Volume 639, July 2020
|Number of page(s)||29|
|Section||Catalogs and data|
|Published online||13 July 2020|
Identifying galaxies, quasars, and stars with machine learning: A new catalogue of classifications for 111 million SDSS sources without spectra
Jodrell Bank Centre for Astrophysics, University of Manchester, Manchester M13 9PL, UK
Accepted: 28 April 2020
We used 3.1 million spectroscopically labelled sources from the Sloan Digital Sky Survey (SDSS) to train an optimised random forest classifier using photometry from the SDSS and the Widefield Infrared Survey Explorer. We applied this machine learning model to 111 million previously unlabelled sources from the SDSS photometric catalogue which did not have existing spectroscopic observations. Our new catalogue contains 50.4 million galaxies, 2.1 million quasars, and 58.8 million stars. We provide individual classification probabilities for each source, with 6.7 million galaxies (13%), 0.33 million quasars (15%), and 41.3 million stars (70%) having classification probabilities greater than 0.99; and 35.1 million galaxies (70%), 0.72 million quasars (34%), and 54.7 million stars (93%) having classification probabilities greater than 0.9. Precision, Recall, and F1 score were determined as a function of selected features and magnitude error. We investigate the effect of class imbalance on our machine learning model and discuss the implications of transfer learning for populations of sources at fainter magnitudes than the training set. We used a non-linear dimension reduction technique, Uniform Manifold Approximation and Projection, in unsupervised, semi-supervised, and fully-supervised schemes to visualise the separation of galaxies, quasars, and stars in a two-dimensional space. When applying this algorithm to the 111 million sources without spectra, it is in strong agreement with the class labels applied by our random forest model.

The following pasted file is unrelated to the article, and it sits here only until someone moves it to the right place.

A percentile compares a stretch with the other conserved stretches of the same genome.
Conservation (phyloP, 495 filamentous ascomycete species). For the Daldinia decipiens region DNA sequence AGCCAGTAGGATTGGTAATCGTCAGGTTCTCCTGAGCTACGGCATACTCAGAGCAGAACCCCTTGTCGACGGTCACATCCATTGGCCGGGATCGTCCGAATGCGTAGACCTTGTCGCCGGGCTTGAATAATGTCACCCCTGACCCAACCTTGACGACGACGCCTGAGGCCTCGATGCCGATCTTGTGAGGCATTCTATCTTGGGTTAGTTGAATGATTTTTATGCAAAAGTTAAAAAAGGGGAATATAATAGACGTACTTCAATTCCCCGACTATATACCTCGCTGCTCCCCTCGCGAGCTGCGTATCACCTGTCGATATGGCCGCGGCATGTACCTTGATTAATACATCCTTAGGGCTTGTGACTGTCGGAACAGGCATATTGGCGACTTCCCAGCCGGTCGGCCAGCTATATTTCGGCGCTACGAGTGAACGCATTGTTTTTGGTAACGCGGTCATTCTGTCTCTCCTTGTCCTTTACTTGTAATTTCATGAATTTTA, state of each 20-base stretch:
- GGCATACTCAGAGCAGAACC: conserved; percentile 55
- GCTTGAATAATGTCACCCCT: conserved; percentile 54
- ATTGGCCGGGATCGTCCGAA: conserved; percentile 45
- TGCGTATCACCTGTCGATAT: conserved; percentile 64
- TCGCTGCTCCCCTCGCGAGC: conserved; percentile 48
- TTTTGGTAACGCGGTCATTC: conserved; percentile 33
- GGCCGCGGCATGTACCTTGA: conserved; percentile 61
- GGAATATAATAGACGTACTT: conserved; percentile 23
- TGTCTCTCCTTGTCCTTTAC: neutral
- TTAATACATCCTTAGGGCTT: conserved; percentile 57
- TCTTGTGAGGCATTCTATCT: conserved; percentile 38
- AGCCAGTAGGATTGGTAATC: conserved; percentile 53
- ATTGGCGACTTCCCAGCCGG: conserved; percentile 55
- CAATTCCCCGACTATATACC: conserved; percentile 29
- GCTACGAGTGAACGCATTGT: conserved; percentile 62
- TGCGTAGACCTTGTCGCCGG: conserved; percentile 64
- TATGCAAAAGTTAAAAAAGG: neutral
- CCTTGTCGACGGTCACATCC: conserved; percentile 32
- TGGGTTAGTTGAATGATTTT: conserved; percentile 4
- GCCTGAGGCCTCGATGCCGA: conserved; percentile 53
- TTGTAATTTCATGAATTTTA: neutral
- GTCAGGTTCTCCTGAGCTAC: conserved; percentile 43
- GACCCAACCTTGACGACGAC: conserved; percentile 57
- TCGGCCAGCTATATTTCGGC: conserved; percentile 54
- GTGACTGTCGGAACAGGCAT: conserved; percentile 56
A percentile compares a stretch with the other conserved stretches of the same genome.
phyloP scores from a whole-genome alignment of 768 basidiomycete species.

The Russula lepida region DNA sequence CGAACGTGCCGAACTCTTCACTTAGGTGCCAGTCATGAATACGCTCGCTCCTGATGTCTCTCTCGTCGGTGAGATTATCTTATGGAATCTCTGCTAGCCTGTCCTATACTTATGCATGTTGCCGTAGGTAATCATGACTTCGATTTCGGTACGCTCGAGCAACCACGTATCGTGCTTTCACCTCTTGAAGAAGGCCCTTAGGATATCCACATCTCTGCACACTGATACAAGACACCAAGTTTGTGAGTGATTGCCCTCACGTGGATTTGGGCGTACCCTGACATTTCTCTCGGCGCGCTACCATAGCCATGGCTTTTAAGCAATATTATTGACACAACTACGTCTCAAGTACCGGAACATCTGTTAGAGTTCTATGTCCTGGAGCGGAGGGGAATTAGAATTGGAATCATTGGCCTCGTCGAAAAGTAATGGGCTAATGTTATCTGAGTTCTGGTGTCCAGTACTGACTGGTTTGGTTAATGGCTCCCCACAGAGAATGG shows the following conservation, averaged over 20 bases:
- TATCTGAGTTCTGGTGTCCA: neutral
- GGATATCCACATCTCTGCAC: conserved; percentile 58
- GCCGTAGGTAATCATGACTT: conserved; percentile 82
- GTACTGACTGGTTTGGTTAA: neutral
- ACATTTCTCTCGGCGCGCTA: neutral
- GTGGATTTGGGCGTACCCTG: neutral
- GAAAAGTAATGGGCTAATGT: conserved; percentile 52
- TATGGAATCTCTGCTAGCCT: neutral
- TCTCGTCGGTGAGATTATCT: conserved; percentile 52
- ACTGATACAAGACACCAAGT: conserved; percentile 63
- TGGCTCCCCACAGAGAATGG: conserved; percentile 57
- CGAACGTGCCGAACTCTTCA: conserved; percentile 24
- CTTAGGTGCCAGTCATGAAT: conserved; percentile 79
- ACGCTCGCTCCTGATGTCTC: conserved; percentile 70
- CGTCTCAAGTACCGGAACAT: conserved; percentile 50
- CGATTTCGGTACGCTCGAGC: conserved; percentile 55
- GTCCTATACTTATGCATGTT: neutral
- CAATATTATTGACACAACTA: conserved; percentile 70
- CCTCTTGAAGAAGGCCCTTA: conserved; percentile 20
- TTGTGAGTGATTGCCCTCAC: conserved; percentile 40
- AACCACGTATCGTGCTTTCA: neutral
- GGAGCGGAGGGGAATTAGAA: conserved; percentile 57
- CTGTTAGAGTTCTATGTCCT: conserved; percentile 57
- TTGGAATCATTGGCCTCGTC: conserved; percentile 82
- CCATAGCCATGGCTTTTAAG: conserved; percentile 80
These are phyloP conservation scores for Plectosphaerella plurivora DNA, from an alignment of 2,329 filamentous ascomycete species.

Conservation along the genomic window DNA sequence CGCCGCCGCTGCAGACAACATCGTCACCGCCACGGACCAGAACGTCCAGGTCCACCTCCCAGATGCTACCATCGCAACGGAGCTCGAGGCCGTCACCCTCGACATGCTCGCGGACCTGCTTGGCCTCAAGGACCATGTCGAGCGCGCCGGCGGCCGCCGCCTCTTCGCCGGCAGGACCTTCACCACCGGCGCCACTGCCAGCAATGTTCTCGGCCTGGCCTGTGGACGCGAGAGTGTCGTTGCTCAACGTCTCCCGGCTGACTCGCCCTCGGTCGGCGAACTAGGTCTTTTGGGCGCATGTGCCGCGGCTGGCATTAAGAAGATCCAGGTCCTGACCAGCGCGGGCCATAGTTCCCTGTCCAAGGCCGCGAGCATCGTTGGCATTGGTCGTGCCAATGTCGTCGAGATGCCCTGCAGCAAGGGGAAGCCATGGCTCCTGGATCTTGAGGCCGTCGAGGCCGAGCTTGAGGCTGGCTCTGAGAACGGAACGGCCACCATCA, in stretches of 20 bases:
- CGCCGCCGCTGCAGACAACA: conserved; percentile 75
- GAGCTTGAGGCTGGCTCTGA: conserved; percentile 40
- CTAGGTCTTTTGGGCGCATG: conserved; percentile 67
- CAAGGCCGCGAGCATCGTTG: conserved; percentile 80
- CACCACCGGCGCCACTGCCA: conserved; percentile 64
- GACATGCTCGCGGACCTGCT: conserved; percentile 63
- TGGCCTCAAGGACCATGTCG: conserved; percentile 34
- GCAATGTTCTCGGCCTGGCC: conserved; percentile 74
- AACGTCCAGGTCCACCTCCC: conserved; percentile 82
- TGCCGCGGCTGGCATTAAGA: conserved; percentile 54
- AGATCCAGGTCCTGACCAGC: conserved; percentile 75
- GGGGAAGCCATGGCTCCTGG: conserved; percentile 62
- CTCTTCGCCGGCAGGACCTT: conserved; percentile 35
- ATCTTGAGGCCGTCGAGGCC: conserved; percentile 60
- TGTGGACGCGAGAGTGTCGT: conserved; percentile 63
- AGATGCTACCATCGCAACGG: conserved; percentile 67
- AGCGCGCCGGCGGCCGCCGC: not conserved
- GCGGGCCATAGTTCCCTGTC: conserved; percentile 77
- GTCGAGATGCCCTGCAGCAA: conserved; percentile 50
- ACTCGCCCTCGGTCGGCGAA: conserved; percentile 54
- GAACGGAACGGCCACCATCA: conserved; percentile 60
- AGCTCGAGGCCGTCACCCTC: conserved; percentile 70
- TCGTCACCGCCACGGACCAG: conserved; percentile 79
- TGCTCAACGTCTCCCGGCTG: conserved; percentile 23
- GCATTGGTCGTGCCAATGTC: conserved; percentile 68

Key words: galaxies: statistics / quasars: general / stars: statistics / catalogs / methods: statistical / surveys
© ESO 2020
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